The UAE government has employed the messaging app ToTok to track every conversation, movement, relationship, appointment, sound and image of those who install it on their phones, according to a 2019 investigation by the New York Times.
The paper reported that "the firm behind ToTok, Breej Holding, is most likely a front company affiliated with DarkMatter, an Abu Dhabi-based cyberintelligence and hacking firm where Emirati intelligence officials, former National Security Agency employees and former Israeli military intelligence operatives work."
Google and Apple removed ToTok from their app stores after the New York Times investigation, although they reappeared briefly.
In December 2019, Twitter, in its blog, said it was subjected to "various forms of platform manipulation… targeting discussions related to Saudi Arabia and advancing their geopolitical interests on the world stage". Many accounts amplified messages "favourable to Saudi authorities, mainly through inauthentic engagement tactics such as aggressive liking, retweeting and replying".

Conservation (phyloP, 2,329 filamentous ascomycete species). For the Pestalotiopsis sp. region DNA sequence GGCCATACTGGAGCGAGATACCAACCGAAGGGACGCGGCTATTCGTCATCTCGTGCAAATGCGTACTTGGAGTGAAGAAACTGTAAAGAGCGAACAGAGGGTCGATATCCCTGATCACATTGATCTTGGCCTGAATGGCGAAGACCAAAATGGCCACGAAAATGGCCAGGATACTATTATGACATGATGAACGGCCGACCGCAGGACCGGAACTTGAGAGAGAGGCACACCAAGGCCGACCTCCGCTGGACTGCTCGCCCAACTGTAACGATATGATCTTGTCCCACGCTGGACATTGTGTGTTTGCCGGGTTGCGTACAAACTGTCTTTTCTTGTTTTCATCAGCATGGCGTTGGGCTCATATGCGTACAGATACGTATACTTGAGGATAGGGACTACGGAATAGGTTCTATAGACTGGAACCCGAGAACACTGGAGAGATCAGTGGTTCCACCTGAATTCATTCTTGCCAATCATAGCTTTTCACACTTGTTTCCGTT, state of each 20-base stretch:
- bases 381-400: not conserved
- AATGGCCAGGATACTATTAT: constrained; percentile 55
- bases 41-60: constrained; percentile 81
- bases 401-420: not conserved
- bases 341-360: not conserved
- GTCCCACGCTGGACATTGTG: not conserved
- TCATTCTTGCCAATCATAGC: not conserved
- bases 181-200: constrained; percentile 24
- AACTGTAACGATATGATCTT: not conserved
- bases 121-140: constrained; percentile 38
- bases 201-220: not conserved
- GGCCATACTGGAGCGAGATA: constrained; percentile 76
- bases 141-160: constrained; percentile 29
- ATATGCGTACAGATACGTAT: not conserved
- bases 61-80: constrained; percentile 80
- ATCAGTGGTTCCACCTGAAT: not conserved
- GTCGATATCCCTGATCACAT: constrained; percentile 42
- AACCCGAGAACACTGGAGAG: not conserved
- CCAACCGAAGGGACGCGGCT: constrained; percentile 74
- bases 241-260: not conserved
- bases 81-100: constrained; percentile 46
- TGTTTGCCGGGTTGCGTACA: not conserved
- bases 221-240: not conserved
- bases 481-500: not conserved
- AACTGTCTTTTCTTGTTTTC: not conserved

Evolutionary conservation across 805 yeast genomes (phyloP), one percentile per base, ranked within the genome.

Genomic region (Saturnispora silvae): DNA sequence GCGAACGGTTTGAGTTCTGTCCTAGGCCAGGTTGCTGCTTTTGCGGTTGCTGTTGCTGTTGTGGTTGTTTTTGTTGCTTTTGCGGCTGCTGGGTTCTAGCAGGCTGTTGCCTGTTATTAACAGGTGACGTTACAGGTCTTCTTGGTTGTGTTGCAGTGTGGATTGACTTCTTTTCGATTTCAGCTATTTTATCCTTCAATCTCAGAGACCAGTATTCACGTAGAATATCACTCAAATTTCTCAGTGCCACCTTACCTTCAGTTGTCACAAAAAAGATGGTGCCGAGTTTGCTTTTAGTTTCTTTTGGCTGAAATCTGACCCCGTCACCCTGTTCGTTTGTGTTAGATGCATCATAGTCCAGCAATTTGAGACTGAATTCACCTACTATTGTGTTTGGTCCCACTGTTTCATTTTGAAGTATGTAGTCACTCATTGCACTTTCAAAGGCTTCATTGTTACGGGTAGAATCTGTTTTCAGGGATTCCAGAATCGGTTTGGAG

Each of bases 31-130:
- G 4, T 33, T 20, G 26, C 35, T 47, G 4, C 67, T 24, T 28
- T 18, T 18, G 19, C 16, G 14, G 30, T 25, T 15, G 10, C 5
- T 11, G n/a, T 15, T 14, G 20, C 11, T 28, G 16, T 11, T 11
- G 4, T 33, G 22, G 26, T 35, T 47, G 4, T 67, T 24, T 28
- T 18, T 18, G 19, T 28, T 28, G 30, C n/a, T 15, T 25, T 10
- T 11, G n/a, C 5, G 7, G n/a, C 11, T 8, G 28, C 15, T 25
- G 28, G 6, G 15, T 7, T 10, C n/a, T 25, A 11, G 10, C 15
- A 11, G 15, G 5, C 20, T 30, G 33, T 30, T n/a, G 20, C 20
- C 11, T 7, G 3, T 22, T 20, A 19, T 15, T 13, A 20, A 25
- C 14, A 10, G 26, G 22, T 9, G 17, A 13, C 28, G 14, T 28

In November 2019, the US Justice Department charged two former Twitter employees with spying for Saudi Arabia by accessing dissidents' information.
Elsewhere in the Middle East, Egypt has passed a law that requires all databases and private information collected by Uber or other ride-hailing companies to be made available to unspecified authorities.